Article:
Hello Mary…i read your post with great interest. If i were to write such an article it would be titled Why I left. You see Mary, as you, i always considered the Church and my faith central to my beng. I loved the Church and all it gave to me. I followed all the precepts and involved myself and my family in everything it offered. I worked tirelessly in social concerns and felt so so proud to be a member of the Catholic Church. It was my family…that is how i always looked at it…as you do. Then the abuse and rape of children was brouht into the light of day and everything changed for me. It has been proven that even after priests were found to have RAPED children…they were harbored and schuffled to other places with unsuspecting parishonerrs. The “bad guys” were known by the Pope, Cardinals, and Bishops. Some of those in the know REMAIN as “princes of the church”. Cardinal Law was one of the greatest at knowing where the abusers were in Boston but he escaped to Rome and got to retire with no punishment for his actions. If my personal family had pedophiles who were allowed to rape children and then when discovered, were still invited to family events without the parents knowledge would be WRONG!!! Same thing here. I am broken-hearted but my faith in Jesus and all of His promises remain. I can not be a member of a Church that allows those that were complicent in rape and abuse. Jesus said “Let the children come unto me”, not protect the Church and conceal the rapists.

    February 21, 2016
  2. Francis #

    Carol, I understand, I share your anger: it is right, like the wrath of Jesus in the Temple.

    I see it Mary’s way too, and that’s the side I must come down on, given Jesus’ flat-out promise that not all the power of hell would overcome His Church.

    Faithful catholics are faithful by trusting in Him and His Church (His Mystical Body) alone, despite everything else. Let us never give in to temptation to abandon the Church.

    The decision is made for me by Christ, which makes ALL the difference. If I had depended on my own understanding, I’d have been consumed – taken over – by rage at the abuse we’ve uncovered within our catholic world, I’d have damned the Church for it, and I would have nothing anymore to do with it. Would this not have seen me standing with the Pharisees, men for whom Jesus was not the Way? To my soul’s ruin I’d have thrown out the Baby with the bathwater, and who does that serve but Satan?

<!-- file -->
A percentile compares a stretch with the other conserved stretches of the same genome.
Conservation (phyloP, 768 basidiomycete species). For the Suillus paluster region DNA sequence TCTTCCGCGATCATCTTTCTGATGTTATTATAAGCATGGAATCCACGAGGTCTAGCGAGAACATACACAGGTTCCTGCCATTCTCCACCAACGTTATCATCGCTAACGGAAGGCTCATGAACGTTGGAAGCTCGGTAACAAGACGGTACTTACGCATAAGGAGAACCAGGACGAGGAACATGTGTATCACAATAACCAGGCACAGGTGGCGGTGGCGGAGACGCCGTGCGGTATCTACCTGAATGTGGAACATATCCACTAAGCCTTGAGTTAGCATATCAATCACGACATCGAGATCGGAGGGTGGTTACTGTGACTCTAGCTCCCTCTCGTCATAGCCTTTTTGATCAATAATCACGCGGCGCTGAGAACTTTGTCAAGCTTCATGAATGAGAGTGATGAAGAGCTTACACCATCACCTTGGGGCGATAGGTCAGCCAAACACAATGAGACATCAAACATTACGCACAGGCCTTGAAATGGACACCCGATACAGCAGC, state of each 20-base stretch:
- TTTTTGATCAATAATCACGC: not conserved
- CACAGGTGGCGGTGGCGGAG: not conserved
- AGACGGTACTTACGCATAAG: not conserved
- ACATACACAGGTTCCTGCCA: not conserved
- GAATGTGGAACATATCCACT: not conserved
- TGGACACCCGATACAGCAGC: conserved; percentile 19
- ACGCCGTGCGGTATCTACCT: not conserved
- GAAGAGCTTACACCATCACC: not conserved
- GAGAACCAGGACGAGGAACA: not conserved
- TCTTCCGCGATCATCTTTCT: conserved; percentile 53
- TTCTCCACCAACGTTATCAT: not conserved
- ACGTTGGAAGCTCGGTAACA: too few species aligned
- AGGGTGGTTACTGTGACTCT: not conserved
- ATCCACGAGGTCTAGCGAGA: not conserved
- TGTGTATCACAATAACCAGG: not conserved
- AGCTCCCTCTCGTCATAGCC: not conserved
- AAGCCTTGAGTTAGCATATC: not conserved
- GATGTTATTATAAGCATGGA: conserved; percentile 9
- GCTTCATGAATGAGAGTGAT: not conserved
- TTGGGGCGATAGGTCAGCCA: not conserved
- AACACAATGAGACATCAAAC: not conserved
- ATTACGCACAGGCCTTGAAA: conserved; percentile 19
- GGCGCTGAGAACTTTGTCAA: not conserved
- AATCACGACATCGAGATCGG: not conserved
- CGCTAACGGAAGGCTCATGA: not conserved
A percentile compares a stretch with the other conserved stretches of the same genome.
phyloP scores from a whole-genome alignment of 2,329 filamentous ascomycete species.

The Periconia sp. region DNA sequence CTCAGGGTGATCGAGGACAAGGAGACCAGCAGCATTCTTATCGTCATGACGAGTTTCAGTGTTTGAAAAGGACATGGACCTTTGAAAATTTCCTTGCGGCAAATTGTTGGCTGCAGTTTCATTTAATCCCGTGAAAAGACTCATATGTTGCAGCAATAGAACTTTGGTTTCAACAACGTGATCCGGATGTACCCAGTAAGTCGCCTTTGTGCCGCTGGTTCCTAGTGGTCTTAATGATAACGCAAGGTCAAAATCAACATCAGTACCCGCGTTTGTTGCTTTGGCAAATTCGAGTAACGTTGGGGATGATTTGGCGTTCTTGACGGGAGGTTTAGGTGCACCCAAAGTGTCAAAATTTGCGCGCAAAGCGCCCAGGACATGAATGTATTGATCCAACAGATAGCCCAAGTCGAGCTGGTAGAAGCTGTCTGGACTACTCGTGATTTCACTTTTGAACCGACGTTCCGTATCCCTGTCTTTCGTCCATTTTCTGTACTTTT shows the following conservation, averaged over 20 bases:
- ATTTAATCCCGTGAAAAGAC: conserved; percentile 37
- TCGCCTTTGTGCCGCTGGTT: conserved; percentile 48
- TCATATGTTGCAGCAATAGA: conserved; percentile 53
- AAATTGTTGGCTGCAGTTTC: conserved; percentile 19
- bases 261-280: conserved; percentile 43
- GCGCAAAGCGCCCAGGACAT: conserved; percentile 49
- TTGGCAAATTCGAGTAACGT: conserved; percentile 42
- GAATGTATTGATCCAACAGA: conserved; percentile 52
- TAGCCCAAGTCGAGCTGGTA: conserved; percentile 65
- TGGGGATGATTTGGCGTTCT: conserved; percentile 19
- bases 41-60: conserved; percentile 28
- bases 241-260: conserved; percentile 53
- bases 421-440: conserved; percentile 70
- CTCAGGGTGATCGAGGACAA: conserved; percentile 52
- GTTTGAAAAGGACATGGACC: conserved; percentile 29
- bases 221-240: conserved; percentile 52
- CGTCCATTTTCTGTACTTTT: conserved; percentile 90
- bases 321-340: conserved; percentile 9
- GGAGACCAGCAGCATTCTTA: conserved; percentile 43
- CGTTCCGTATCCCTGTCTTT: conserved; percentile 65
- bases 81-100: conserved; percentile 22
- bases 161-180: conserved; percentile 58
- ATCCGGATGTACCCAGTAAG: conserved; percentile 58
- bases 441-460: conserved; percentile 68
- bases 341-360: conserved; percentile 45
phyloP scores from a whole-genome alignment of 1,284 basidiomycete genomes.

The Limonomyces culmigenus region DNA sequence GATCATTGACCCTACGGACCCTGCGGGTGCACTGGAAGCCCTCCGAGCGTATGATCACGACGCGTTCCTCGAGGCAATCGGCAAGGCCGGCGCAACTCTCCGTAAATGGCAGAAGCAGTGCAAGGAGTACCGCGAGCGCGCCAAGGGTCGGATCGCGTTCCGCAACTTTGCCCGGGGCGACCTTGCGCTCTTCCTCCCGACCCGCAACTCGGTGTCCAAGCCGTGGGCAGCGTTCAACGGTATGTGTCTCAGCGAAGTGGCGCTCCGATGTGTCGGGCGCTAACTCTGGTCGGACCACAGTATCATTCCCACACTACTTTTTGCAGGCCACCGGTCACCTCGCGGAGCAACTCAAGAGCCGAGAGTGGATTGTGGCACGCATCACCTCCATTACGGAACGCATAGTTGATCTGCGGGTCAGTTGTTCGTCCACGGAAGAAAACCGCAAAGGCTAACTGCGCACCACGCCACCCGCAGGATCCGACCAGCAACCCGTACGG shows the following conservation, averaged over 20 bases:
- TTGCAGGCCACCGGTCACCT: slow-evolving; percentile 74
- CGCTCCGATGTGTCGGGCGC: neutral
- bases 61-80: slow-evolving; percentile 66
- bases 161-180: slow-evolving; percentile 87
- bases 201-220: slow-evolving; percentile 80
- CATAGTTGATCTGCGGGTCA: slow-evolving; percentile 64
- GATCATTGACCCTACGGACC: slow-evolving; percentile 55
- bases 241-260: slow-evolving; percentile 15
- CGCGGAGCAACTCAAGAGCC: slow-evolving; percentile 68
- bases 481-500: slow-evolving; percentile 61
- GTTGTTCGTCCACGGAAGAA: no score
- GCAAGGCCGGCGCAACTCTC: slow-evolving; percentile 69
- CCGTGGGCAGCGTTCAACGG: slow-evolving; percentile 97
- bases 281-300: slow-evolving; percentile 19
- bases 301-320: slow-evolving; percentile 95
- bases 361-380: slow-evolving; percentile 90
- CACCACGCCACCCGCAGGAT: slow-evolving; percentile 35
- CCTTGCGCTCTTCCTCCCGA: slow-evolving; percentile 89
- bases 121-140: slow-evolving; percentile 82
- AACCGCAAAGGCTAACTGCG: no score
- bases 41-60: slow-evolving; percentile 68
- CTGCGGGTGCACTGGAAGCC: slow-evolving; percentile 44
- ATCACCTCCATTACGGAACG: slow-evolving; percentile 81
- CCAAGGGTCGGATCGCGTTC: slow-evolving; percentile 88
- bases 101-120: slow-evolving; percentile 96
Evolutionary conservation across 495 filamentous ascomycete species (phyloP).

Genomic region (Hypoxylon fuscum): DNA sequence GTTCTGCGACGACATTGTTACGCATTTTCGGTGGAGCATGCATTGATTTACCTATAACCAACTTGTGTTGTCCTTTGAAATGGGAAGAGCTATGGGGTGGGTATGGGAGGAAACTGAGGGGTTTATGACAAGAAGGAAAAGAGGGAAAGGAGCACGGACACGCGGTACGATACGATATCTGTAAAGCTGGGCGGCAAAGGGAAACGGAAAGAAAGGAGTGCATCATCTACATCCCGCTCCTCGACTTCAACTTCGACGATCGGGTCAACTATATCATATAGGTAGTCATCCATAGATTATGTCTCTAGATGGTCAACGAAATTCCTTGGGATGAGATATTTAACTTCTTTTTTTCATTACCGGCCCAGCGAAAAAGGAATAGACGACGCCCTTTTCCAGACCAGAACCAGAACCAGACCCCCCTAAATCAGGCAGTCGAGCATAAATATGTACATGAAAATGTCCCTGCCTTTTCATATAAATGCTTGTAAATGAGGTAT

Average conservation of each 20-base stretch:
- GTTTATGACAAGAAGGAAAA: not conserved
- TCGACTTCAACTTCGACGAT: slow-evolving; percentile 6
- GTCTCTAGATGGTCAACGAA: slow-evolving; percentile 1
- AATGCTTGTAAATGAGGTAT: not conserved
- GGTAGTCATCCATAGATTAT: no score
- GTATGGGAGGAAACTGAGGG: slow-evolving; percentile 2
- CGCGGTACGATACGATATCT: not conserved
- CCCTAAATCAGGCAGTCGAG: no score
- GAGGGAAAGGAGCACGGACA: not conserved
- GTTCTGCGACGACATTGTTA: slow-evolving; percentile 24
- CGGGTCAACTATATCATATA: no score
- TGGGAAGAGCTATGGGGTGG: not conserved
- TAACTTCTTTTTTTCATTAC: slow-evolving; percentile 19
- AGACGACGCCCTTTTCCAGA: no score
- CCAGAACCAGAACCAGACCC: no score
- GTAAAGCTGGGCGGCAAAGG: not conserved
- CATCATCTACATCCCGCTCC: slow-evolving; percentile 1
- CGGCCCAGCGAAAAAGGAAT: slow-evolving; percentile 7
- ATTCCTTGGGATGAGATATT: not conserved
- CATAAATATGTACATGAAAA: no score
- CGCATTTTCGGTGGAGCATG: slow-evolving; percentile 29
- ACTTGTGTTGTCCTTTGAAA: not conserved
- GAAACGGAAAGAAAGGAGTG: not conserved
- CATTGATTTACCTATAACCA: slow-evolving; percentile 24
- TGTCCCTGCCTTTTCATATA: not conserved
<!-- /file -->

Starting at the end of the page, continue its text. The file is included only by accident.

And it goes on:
February 21, 2016
    • Carol ford #

      Hi Francis,
      i can appreciate your comments as someone who has found peace with my decision to walk away from the Church. Everyday, each of us has to decide what we can and cannot live with. I feel that the Church left me by not following the greatest words Jesus ever spoke…the foundation of His salvation for anyone who wanted to follow Him to Eternal life…”Love me with all your heart and love one another”. To me, clearly, the Church has FAILED on these simple words. In my opinion the Church is not loving Christ nor one another when it KNOWINGLY harbors child rapists. I had hopes with Pope Francis…so many things I like that he has done. But, the one thing I thought he MUST do…remove those bishops and cardinals who still serve despite being shown to have had knowledge of abusive priests. He knows who they are…just as Benedict and John Paul 2 did. The legionaries of Chist, Marcel Marciel, Cardinal Dolan( who put 50 million in a cemetery fund in Milwaukee so it could not be used to compensate abuse victims….the diocese then whet bankrupt and survivors got ZERO…sooooooo WRONG!). The more I read, the more I am confident in my decision. The Catholic Church is not a place I can remain and call myself a follower of Christ…I am confident that when I meet my Savior hHe will embrace me as His faithful servant. Peace.

      February 21, 2016
      • Petey #